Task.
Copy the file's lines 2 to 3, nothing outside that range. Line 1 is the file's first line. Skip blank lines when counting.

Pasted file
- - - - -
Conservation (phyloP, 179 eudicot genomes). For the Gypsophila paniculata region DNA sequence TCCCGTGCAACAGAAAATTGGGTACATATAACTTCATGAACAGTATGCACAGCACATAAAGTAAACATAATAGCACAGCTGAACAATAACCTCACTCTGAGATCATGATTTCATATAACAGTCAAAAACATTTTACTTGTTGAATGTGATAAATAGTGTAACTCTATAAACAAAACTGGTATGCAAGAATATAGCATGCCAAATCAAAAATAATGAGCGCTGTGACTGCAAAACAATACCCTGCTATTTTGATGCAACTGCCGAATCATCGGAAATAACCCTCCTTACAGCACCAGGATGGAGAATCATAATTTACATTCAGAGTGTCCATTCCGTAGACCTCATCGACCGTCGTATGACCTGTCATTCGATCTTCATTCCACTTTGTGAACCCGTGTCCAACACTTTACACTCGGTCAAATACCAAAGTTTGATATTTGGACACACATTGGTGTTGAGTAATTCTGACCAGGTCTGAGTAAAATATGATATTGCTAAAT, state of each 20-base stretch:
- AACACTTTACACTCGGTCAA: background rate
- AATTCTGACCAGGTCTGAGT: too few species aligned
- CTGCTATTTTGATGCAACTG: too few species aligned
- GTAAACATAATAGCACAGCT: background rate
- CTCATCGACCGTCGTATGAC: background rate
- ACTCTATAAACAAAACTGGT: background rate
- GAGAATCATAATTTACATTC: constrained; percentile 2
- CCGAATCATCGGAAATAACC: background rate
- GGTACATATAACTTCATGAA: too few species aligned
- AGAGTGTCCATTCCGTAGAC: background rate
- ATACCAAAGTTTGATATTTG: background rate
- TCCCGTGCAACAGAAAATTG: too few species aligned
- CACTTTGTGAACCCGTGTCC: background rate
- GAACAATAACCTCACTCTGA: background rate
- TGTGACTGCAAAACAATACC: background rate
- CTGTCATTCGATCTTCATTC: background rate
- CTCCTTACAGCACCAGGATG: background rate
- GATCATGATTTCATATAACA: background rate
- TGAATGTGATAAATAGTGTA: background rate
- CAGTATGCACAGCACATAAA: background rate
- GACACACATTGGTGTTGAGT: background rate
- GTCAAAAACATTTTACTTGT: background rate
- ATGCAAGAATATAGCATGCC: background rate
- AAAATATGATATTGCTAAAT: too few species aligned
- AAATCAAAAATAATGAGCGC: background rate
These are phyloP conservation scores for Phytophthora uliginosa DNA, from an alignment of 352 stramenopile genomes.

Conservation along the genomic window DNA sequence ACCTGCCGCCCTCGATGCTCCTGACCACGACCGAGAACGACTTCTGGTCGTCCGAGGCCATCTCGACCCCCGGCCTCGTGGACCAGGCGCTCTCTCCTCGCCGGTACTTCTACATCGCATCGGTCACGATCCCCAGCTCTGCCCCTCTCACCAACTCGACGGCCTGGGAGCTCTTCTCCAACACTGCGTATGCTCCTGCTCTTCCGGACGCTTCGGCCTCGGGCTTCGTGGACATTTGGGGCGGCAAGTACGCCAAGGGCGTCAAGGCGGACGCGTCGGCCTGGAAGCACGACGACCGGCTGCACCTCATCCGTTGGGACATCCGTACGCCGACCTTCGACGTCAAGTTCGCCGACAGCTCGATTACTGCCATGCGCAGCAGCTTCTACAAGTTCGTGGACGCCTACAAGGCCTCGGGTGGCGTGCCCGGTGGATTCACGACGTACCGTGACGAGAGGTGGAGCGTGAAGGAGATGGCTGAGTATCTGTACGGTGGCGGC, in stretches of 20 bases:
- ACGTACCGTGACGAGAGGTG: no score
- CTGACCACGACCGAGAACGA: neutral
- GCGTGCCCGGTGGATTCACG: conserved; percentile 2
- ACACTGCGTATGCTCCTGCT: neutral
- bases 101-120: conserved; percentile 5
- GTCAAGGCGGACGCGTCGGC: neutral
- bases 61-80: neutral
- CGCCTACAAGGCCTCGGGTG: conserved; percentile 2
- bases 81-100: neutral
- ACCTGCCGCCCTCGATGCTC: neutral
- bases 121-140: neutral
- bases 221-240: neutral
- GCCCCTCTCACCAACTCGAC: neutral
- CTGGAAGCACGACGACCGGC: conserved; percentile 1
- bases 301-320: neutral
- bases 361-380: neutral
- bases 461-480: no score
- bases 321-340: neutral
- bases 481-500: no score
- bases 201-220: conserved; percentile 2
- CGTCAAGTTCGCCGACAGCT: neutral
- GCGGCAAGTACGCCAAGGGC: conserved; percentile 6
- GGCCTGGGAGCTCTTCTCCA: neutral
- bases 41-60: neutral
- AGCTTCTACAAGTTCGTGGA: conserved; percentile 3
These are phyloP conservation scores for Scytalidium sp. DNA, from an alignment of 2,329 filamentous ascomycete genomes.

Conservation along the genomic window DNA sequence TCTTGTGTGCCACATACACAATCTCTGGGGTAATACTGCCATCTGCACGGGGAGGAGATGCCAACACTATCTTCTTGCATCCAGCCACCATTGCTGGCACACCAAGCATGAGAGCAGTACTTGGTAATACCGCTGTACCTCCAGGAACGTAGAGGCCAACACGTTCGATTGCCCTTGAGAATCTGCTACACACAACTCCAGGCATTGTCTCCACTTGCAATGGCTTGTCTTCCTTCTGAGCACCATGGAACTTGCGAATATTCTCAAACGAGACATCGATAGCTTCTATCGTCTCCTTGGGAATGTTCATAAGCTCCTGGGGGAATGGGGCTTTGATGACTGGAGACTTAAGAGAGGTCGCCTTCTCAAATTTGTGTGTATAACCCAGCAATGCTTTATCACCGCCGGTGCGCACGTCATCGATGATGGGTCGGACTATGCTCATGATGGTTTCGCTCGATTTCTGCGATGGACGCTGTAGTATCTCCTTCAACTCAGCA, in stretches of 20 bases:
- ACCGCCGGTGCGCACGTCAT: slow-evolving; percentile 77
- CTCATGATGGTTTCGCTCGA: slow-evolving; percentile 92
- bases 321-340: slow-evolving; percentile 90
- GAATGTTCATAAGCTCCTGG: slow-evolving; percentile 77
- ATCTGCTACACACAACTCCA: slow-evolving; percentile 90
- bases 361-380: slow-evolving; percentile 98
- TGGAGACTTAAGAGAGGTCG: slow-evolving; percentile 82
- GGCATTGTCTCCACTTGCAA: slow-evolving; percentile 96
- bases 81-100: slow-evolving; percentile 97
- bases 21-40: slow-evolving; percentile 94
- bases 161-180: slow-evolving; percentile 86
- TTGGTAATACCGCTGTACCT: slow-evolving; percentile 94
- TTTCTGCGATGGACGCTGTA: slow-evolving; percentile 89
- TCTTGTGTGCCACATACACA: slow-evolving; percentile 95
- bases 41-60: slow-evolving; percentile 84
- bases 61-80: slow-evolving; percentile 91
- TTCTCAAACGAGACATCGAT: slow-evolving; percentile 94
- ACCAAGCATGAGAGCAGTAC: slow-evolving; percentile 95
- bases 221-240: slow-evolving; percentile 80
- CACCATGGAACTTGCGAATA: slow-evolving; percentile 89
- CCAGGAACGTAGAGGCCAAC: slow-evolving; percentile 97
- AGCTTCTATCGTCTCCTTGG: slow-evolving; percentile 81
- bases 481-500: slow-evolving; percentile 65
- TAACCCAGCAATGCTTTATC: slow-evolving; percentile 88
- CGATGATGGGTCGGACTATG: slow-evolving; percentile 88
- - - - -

- AACACTTTACACTCGGTCAA: background rate
- AATTCTGACCAGGTCTGAGT: too few species aligned